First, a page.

Students speak out against dress code policy
By Sabrina Batingan
Junior Henry Watts was wearing a crop top that ended right at the bottom of their rib cage during an XPass class. These classes welcome students to tryout any class during the first week of the quarter for free. At the break, the instructor told Watts they were not allowed to wear tops that show midriff. Since it was the only shirt Watts had available, Watts was allowed to stay, but it was made clear that they could not wear the top again.
“It’s especially frustrating for someone who is gender fluid,” Watts said. “There’s some times where I’d rather wear something more feminine. It’s the double standard that is most frustrating. The dudes are shirtless on the basketball court while the rest of us can’t even wear crop tops, which seems a little unfair,” Watts said.
There are signs upstairs in the rec center that say “Keep your sweat to yourself.” Many students though, either do not see these or aren’t remembering that they are there.
“I haven’t seen [the signs] personally,” senior Thomas Goldingay said. “When it comes to basketball, it’s always shirts versus skins, that’s what guys usually play. I can see that being a double standard for women,” he said.
Administration allows men to be shirtless and women to expose their torso on the basketball courts, but not while working out in other areas of the center. Some students feel they are not allowed to wear what makes them comfortable upstairs while working out.
Senior Luxie Bell Duffy said there aren’t many fans near the treadmills and not being able to wear less clothing while sweating is uncomfortable and frustrating.
On the rec center website, the dress code states that shirt, shoes, and pants are required at all times except for the pool. Student staff are not allowed to comment on the dress code policy without permission from the director of the facility, Bob Hofstetter.
The policies regarding attire are for “sanitary concerns,” Hofstetter said in an email. They are to make sure that the facility and equipment stay as clean as possible. “The Rec Center policies regarding attire are specific to areas, not gender,” Hofstetter said. “We do not view usage in the different facility areas as exclusive to one gender or another. Women are able to use the courts in clothing that shows their torso.”
The dress code policy states: “Clothing: minimum workout attire must consist of athletic closed-toe shoes, a shirt covering the torso (horizontally and vertically) from the bottom of the chest down; bottoms covering the gluteal crease.”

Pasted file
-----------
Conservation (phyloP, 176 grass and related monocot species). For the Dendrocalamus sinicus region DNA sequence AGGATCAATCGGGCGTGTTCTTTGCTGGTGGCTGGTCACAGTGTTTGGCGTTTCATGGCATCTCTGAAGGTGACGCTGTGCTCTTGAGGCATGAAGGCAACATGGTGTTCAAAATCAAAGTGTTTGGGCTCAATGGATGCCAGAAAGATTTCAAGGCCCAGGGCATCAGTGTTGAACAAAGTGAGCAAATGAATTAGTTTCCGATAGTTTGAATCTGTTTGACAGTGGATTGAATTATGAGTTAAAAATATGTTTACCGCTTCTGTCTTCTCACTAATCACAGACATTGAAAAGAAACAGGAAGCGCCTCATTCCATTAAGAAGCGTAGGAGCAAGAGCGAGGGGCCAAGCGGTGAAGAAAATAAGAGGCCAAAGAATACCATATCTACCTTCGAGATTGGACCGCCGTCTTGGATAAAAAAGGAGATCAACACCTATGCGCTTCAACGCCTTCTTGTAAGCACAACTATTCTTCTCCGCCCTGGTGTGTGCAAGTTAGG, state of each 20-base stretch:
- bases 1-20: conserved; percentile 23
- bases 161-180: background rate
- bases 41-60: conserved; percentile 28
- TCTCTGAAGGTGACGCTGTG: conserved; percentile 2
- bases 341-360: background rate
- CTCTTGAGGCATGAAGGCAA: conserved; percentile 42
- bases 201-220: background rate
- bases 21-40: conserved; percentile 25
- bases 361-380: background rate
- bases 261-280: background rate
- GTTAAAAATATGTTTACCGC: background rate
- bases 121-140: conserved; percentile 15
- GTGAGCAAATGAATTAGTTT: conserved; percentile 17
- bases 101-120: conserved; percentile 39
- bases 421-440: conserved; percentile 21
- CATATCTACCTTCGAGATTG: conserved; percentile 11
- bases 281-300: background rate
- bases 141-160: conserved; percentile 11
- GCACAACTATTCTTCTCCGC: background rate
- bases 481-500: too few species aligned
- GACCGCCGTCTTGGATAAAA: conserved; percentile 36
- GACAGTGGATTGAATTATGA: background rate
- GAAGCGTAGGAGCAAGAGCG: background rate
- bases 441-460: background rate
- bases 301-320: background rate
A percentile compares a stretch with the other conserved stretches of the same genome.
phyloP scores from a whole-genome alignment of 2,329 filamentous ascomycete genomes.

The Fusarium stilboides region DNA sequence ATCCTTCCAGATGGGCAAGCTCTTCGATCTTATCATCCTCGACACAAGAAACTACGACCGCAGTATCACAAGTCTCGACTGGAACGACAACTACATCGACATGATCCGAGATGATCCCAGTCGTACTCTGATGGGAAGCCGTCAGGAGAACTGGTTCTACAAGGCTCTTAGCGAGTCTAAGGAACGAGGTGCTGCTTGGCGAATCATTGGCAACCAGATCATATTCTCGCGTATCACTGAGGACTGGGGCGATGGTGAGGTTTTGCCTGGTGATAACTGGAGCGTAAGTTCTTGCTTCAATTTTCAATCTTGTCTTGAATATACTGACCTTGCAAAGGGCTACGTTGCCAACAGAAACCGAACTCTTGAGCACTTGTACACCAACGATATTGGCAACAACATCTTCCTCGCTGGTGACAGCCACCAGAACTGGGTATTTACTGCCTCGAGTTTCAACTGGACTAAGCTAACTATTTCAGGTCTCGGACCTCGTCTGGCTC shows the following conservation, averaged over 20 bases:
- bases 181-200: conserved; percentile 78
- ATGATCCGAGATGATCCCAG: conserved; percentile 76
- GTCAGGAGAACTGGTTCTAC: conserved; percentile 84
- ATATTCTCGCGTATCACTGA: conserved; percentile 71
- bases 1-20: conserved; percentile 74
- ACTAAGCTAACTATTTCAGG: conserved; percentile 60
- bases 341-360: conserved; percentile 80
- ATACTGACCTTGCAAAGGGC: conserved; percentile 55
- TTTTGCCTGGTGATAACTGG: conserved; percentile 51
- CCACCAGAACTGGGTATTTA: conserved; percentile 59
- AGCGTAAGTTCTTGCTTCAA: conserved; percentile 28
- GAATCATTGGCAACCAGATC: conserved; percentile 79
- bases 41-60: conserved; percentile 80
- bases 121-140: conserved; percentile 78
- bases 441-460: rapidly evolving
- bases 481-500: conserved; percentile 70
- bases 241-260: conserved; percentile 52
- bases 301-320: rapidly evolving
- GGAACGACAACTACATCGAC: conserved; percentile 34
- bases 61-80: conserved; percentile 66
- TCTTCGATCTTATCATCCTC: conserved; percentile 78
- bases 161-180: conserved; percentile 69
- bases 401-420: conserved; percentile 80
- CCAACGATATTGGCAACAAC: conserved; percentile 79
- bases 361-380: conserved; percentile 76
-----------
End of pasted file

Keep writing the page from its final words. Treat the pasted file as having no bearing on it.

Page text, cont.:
Facility policies are posted in the lower weight room and upstairs in the cardio area. They are primarily enforced by student area attendants, Hofstetter said.
Bell Duffy was made uncomfortable by a student employee for wearing a bikini in the rec center hot tub. A youth basketball camp was in progress on the other side of a glass divider that separated the basketball courts from the hot tub and pool area.
Bell Duffy said she and a friend were approached by a female lifeguard who gestured at their attire and said, “there are children here.”
“It makes me feel apprehensive to go back,” Bell Duffy said. “The gym is a place where people work on themselves, and if I feel like I’m being scrutinized for the clothes I am wearing, that’s not OK. I don’t want any other woman to be disrespected, mistreated, or shamed for what they are wearing.”
Members of administration are in the process of evaluating policies, Hofstetter said.
“We are currently reviewing multiple facility policies, including appropriate attire, against industry standards,” Hofstetter said. The new policies will be published online and posted in the rec center fall quarter 2018 after being reviewed this summer.
Watts said that it shouldn’t be up to the administration to tell students what they can and cannot wear to a gym. If a student wants to wear less to be comfortable it should be on them to choose what they can wear and take responsibility with cleaning up after themselves, Watts said.
“If it’s a thing about sweat, then put that responsibility on the people who decide to wear a more skin revealing outfit, but don’t take that option away,” Watts said. “Make [the dress code policy] available and make it so that we are all playing by the same rules.”